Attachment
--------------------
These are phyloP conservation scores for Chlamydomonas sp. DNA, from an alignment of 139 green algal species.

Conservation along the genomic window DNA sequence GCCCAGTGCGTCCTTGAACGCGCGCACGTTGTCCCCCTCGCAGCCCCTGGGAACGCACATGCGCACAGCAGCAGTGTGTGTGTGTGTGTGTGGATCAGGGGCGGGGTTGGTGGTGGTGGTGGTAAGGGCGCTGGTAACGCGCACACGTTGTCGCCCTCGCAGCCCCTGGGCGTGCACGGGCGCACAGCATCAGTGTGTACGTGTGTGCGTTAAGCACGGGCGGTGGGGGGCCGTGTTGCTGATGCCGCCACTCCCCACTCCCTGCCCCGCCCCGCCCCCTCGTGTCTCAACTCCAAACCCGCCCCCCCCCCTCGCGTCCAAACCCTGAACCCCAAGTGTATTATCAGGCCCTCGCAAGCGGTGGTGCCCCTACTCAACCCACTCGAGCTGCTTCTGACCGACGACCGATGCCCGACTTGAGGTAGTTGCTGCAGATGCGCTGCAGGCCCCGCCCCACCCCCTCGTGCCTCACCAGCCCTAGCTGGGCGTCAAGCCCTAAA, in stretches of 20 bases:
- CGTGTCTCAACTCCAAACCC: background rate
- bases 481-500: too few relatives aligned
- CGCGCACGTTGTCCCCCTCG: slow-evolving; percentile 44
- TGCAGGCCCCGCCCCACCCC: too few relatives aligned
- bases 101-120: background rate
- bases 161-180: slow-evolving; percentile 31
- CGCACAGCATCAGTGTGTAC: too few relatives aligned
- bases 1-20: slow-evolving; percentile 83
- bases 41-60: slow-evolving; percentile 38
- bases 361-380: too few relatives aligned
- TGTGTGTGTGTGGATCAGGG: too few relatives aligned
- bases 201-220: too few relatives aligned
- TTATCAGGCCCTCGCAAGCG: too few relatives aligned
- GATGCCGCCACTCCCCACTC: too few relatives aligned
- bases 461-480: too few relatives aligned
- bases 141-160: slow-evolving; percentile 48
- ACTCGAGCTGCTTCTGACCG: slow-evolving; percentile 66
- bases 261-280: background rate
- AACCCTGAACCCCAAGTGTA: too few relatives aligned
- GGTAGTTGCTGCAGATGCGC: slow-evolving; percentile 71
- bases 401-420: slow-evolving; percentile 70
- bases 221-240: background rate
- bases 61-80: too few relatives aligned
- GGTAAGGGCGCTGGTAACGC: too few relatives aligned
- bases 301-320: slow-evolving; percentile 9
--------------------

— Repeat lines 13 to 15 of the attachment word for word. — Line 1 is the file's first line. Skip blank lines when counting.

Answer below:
- TGTGTGTGTGTGGATCAGGG: too few relatives aligned
- bases 201-220: too few relatives aligned
- TTATCAGGCCCTCGCAAGCG: too few relatives aligned